After dusk in Havana, an ice-blue neon sign illuminates the faded facade of the Cine El Megano, one of many abandoned movie houses in the Cuban capital, lighting up a once vibrant corner at the heart of the Caribbean city that had gone pitch black in recent decades.
The glowing neon italic letters fill the building’s colonial facade with an art deco accent between the doors below and the wraparound balcony above. It is the work of Cuban artist Kadir Lopez Nieves, who is restoring the vintage signs of the cinemas, hotels and cabarets that lit up Havana’s nightlife in its 1950s heyday.
His project, dubbed “Habana Light Neon + Signs,” has so far restored around 50 signs, reflecting a broader revival in Havana. The city, one of the architectural jewels of Latin America, has been enjoying a tourism boom.
“They called it the Broadway or Paris of the Caribbean because it had so much light and brilliance,” said Lopez Nieves, during an interview in his workshop and gallery. “But when I started out the project … Havana was switched off in terms of light.”
After Fidel Castro’s 1959 leftist revolution, many of Havana’s ritzy entertainment venues, often run by American mobsters and frequented by the rich and famous, were shuttered or slowly became run-down.
Effects of weather
Over the decades, tropical weather wrought havoc on their neon signs. The communist-run island, laboring under a U.S. embargo, often lacked the funds and know-how to fix them.
As elsewhere, other forms of lighting, such as LEDs, proved cheaper and the ornate neon signs were abandoned.
Lopez Nieves set about restoring the neon lights of a dozen cinemas as a project for the Havana Biennial arts festival in 2015. His work delighted locals.
“It’s lending more life to the city at night,” said Alberto Echavarria, 68, guarding a parking area down the road from the Cine Megano. He said the sign recalled the once “fabulous” ambiance of the neighborhood, which lies close to Havana’s neo-classical Capitol Building.
Shining incandescent from afar, the sign also helped to make the run-down area more salubrious by chasing away shady characters, he said.
“Obscure zones would go from being marginal to being photographed,” said Lopez Nieves, who then started restoring other neon signs, using historic documents such as old photographs for guidance. “A personal project turned into a social project.”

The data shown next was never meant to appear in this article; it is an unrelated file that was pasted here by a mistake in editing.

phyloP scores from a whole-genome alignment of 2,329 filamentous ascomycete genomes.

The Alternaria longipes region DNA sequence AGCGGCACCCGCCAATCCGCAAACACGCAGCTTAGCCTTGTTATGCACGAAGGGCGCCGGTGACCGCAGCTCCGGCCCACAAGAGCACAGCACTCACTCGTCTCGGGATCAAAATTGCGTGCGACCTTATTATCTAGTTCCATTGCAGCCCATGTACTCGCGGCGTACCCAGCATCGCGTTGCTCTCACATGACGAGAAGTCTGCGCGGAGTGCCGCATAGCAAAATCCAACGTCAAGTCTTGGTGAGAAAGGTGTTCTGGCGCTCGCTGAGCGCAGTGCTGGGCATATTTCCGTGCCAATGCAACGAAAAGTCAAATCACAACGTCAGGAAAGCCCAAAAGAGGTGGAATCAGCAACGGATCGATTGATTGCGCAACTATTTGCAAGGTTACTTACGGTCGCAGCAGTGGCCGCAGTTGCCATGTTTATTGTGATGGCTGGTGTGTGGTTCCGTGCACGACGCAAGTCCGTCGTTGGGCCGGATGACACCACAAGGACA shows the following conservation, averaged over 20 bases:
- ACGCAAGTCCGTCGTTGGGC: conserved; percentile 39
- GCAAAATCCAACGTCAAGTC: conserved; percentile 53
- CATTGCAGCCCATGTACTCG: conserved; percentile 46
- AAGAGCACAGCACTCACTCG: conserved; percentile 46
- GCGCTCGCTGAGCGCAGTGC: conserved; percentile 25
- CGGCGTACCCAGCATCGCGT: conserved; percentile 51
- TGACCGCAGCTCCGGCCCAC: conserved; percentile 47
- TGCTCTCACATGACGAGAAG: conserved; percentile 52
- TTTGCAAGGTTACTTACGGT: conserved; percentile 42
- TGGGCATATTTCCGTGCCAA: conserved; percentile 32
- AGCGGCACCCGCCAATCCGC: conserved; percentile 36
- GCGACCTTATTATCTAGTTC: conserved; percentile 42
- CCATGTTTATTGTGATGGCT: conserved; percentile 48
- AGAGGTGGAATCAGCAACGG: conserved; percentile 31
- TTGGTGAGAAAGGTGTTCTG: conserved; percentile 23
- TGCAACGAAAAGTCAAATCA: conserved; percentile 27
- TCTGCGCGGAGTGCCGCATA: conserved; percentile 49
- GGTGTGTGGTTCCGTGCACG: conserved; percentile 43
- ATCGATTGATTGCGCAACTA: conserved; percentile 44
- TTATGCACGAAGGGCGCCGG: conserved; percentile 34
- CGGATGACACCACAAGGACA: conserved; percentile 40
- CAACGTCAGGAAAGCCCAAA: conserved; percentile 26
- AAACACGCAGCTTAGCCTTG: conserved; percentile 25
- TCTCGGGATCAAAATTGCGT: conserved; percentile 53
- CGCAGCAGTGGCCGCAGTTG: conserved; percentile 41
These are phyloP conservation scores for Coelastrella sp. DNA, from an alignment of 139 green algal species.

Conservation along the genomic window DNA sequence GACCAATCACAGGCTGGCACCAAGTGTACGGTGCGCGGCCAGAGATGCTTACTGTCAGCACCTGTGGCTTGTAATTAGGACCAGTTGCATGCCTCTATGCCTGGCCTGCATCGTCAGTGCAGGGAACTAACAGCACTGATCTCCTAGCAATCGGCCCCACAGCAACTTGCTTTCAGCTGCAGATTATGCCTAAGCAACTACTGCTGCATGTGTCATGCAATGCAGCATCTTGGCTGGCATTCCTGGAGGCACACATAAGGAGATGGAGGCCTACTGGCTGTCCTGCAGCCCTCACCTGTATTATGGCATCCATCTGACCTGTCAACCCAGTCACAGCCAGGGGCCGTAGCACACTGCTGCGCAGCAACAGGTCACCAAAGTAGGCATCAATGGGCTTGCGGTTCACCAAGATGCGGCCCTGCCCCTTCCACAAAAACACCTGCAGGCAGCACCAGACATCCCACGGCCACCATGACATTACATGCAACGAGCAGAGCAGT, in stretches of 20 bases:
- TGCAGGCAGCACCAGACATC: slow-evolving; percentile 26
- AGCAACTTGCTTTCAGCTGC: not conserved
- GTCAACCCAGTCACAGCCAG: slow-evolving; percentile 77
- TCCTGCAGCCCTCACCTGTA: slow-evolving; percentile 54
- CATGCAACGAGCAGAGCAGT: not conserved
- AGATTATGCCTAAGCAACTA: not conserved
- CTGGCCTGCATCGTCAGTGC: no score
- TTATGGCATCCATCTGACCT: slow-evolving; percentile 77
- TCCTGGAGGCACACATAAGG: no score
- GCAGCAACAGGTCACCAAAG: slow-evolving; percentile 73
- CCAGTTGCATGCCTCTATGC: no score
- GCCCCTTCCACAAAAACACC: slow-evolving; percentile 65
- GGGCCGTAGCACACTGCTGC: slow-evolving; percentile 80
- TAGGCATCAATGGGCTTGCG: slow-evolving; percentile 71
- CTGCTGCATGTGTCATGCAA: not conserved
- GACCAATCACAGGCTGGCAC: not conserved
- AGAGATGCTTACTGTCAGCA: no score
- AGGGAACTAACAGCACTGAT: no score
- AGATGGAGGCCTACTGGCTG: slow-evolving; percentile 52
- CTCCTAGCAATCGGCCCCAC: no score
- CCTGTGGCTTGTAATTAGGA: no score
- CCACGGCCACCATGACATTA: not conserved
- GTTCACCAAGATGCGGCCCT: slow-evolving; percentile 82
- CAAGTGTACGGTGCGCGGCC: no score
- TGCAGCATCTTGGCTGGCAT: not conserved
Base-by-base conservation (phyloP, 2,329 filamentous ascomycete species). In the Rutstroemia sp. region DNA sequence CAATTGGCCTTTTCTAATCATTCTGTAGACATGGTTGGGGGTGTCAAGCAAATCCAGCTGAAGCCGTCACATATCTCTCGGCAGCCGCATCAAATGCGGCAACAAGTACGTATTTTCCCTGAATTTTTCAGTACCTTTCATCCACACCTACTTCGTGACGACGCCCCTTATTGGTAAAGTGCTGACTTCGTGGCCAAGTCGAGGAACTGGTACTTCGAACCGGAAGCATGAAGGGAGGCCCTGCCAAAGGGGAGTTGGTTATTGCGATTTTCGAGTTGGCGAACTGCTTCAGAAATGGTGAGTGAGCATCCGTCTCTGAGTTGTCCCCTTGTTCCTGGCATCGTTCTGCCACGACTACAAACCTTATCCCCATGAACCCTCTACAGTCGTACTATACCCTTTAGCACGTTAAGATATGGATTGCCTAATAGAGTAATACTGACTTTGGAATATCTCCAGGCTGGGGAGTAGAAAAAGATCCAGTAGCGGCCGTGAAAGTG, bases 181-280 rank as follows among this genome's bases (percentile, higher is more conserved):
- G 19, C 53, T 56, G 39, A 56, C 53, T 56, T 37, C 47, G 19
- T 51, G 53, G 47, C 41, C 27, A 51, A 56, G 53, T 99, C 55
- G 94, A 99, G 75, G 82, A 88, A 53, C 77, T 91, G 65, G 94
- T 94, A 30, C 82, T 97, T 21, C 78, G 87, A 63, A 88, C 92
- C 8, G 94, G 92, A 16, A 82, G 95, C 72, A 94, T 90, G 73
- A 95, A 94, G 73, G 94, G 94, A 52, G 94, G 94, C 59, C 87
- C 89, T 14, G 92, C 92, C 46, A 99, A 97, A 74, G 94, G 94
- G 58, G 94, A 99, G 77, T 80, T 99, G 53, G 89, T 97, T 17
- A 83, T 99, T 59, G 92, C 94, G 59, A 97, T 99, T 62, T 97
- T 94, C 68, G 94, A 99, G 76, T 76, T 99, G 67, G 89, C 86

The initiative has become self-financing, thanks to the ale of new commercial signs to Cuba’s fledgling private sector, costing between $200 and $3,000.
Close to Havana’s seafront, the Bar Cabana sign flashes red, while around the corner the La Farmacia restaurant sign burns white.
Lopez Nieves says he has a large contract to restore the lights at Havana’s famed Tropicana nightclub, which in its prime boasted famous patrons such as Hollywood stars Frank Sinatra and Humphrey Bogart.
Amid a global neon revival, the initiative started attracting enthusiasts from all over the world, who offered their expertise, he said.
“I love [neon] because it’s an organic light that lives and breathes. And then to discover an entire city — it’s almost like finding a treasure box,” Jeff Friedman, who runs a New York neon sign manufacturing company, said during a trip to Havana.
Foreign expertise has come in handy, Lopez Nieves said. There are only a few craftsmen left in Cuba who know how to bend the neon tubes into letters and fill them with gas to create different colors.
Lopez Nieves hopes to safeguard that knowledge with his next project: the creation of a neon center in the abandoned art deco cinema Cine Rex. It would host a museum and workshops, as well as a store for new and classic designs. He plans to open it in December.
“Neon is having an important revival,” he said, “and I’m glad we’re part of that.”